Nadia Comăneci


Nadia Comăneci : biography

November 12, 1961 –

Comăneci came in 13th in her first Romanian National Championships in 1969, at the age of just 8. Béla Károlyi thought this was unlucky and gave her a doll to remind her never to place 13th again—she did not. A year later, in 1970, she began competing as a member of her hometown team and became the youngest gymnast ever to win the Romanian Nationals. In 1971, she participated in her first international competition, a dual junior meet between Romania and Yugoslavia, winning her first all-around title and contributing to the team gold. For the next few years, she competed as a junior in numerous national contests in Romania and additional dual meets with countries such as Hungary, Italy and Poland. Gymn-Forum At the age of 11, in 1973, she won the all-around gold, as well as the vault and uneven bars titles, at the Junior Friendship Tournament (Druzhba), an important international meet for junior gymnasts.Letters to a Young Gymnast. Comăneci, Nadia. 2004, Basic Books. ISBN 0-465-01276-0 pg. 27–28

Comăneci’s first major international success came at the age of 13, when she nearly swept the 1975 European Championships in Skien, Norway, winning the all-around and gold medals on every event but the floor exercise, in which she placed second. She continued to enjoy success in other meets in 1975, winning the all-around at the "Champions All" competition and placing first in the all-around, vault, beam, and bars at the Romanian National Championships. In the pre-Olympic test event in Montreal, Comăneci won the all-around and the balance beam golds, as well as silvers in the vault, floor, and bars behind accomplished Soviet gymnast Nellie Kim, who would prove to be one of her greatest rivals over the next five years.

In March 1976, Comăneci competed in the inaugural edition of the American Cup at Madison Square Garden in New York. She received rare scores of 10, which signified a perfect routine without any deductions, on vault in both the preliminary and final rounds of competition and won the all-around. Robin Herman, New York Times, March 28, 1976. Comăneci also received 10s in other meets in 1976, including the Chunichi Cup competition in Japan, where she posted perfect marks on the vault and uneven bars.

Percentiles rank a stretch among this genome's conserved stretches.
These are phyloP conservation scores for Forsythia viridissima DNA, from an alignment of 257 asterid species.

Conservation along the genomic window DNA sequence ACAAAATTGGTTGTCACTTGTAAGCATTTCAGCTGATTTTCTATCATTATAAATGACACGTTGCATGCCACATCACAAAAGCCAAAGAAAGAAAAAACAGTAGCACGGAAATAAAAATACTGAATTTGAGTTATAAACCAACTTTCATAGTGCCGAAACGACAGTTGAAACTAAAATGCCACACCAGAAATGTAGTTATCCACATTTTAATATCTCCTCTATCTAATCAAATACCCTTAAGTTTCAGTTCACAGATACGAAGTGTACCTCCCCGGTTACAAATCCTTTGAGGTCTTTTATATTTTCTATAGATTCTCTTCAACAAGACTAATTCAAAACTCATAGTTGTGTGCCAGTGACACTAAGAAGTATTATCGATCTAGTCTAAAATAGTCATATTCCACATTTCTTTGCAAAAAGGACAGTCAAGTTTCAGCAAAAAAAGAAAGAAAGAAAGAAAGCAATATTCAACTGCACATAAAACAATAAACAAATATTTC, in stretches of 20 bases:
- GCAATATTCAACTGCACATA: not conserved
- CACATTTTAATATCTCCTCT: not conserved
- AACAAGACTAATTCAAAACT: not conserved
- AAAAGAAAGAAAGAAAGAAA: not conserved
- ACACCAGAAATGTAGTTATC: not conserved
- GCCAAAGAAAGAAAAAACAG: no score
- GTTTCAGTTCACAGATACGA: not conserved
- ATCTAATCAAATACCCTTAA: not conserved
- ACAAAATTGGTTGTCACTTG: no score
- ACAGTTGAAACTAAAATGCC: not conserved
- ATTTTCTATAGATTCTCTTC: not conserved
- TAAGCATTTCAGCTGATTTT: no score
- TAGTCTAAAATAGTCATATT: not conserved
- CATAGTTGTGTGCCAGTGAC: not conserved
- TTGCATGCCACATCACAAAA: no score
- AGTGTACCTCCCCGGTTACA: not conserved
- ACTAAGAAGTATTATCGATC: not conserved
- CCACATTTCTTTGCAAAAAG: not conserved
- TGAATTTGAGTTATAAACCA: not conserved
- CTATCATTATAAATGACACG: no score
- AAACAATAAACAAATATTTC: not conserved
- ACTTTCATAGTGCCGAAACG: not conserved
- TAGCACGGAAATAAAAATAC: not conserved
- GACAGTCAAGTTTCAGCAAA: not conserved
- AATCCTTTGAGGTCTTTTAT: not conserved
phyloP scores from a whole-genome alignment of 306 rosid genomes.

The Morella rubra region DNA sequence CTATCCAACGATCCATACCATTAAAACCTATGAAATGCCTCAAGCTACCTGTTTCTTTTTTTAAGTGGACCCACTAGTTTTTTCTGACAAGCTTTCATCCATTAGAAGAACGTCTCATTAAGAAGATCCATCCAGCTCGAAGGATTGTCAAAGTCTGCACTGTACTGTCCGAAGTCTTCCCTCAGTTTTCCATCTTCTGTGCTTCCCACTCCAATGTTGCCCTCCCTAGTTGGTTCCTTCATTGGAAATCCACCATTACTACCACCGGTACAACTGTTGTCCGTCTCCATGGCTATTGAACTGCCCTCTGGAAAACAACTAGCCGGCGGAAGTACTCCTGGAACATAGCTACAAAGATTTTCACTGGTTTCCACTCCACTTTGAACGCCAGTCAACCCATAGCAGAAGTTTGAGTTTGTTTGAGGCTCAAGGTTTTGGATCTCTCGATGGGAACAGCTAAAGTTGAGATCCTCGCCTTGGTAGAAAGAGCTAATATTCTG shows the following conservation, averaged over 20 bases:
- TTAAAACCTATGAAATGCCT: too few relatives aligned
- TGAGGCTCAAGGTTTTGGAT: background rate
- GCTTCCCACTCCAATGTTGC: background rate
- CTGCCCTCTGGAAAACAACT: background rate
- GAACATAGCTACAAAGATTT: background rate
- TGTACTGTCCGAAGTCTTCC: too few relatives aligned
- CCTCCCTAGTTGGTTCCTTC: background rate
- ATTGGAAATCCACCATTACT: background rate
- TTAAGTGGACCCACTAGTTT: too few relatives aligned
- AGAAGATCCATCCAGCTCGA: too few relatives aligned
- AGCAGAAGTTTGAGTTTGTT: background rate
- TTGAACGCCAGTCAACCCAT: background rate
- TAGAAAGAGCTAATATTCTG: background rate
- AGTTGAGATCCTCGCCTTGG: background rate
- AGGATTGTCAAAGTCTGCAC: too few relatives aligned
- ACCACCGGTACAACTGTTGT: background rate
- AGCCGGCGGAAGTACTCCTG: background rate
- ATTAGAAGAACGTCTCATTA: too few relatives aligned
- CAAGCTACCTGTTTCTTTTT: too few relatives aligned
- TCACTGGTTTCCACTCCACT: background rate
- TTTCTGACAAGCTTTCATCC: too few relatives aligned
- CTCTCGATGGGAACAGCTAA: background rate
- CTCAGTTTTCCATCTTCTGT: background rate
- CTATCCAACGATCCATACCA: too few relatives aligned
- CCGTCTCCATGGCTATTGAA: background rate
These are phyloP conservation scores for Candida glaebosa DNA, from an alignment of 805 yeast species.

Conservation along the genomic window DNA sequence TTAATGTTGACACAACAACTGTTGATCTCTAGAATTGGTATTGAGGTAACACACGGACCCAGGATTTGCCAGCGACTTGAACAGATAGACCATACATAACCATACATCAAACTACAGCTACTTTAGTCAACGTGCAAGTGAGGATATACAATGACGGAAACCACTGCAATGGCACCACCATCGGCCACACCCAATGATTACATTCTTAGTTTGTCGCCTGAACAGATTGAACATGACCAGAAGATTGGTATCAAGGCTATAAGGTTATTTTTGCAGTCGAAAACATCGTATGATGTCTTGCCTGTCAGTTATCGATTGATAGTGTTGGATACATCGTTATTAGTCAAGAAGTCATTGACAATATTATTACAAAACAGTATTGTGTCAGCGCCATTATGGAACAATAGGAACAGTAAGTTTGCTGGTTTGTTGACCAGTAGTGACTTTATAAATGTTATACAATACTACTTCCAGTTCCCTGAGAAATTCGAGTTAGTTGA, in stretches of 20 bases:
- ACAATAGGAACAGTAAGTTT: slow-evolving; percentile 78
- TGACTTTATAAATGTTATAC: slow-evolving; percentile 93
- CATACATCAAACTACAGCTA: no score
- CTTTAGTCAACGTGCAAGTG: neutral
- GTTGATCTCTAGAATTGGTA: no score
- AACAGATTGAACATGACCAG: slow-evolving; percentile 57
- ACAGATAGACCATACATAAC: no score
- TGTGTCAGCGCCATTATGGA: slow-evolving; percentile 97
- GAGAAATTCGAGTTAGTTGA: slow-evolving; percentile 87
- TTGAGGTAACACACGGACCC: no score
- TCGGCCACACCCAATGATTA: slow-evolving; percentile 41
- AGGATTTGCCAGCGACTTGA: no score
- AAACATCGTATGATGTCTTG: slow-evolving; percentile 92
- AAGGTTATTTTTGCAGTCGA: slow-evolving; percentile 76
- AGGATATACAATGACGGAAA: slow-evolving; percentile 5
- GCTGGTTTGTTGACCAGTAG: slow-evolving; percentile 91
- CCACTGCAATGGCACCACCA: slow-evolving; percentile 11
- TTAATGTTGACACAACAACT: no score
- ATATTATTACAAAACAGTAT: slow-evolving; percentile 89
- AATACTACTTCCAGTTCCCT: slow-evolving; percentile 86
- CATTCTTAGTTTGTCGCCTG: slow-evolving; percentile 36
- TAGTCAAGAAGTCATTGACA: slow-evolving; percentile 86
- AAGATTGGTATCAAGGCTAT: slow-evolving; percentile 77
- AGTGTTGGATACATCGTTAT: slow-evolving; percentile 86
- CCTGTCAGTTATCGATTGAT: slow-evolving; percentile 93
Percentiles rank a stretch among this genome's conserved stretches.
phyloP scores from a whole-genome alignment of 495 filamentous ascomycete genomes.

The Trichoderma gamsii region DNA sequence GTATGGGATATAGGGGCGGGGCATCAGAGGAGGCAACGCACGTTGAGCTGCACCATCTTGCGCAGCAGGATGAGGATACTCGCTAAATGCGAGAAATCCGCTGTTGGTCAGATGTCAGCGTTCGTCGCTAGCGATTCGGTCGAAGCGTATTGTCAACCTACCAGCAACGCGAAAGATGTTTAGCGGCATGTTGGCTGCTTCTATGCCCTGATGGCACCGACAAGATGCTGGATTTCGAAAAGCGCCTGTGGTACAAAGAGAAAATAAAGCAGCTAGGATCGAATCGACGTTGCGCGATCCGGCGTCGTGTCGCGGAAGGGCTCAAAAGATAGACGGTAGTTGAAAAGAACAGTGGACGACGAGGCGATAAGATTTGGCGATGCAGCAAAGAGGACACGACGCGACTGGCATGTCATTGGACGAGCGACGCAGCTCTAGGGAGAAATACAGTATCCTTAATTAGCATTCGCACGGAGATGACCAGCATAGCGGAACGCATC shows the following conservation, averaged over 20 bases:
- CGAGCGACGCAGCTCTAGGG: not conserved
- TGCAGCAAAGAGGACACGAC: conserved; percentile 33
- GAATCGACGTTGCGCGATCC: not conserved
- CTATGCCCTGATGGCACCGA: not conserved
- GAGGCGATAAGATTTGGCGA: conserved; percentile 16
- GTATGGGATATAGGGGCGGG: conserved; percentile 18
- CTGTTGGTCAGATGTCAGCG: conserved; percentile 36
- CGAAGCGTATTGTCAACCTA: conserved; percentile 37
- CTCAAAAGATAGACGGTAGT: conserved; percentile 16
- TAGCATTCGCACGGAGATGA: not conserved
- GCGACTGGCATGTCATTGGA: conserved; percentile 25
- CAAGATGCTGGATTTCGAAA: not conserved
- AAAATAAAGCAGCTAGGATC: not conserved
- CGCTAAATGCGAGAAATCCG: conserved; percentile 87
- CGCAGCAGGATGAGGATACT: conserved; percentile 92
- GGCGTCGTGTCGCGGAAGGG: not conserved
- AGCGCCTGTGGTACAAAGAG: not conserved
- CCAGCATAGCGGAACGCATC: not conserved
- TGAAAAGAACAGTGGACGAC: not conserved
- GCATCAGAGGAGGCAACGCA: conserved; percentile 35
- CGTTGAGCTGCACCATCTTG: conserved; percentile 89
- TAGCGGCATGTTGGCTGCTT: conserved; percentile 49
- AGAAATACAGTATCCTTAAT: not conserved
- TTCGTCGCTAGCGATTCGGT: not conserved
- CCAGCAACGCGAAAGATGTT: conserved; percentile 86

The international community took note of Comăneci: she was named the United Press International’s "Female Athlete of the Year" for 1975.

Special skills

Comăneci was known for her clean technique, innovative and difficult original skills, and her stoic, cool demeanor in competition. George Chesterson, The Independent, April 11, 2004 Anita Verschoth, Sports Illustrated, April 12, 1976 Time, August 2, 1976

On the uneven bars, Comăneci performed her own release move, a kip to immediate straddled front salto. The skill is named after her in the women’s Code of Points, where it is currently rated an "E" (i.e., high-difficulty) element. Also named after her is the "Comăneci dismount", an underswing half turn into a back salto.

On the balance beam, Comăneci was the first gymnast to successfully perform an aerial walkover and an aerial cartwheel-back handspring flight series. She is also credited as being the first gymnast to perform a double-twist dismount.

Comăneci’s skills on the floor exercise included a tucked double back salto and a double twist.

In the early part of her career, Comăneci’s competitive vault was a piked Tsukahara (a half-turn pre-flight followed by a piked back salto). Later she vaulted a tucked Cuervo (handspring half turn into tucked back salto).

Early life

Nadia Comăneci was born in Onești, Romania, as the daughter of Gheorghe and Ștefania-Alexandrina Comăneci.

Young Athlete, August 1978Letters to a Young Gymnast. Comăneci, Nadia. 2004, Basic Books. ISBN 0-465-01276-0 pg. 4 Her mother was inspired to call her Nadia by a Russian film she watched while pregnant, whose heroine was called Nadya, the diminutive version of the Russian name Nadezhda, which means "hope". Comăneci also has a brother four years younger than her, named Adrian.Letters to a Young Gymnast. Comăneci, Nadia. 2004, Basic Books. ISBN 0-465-01276-0 pg. 5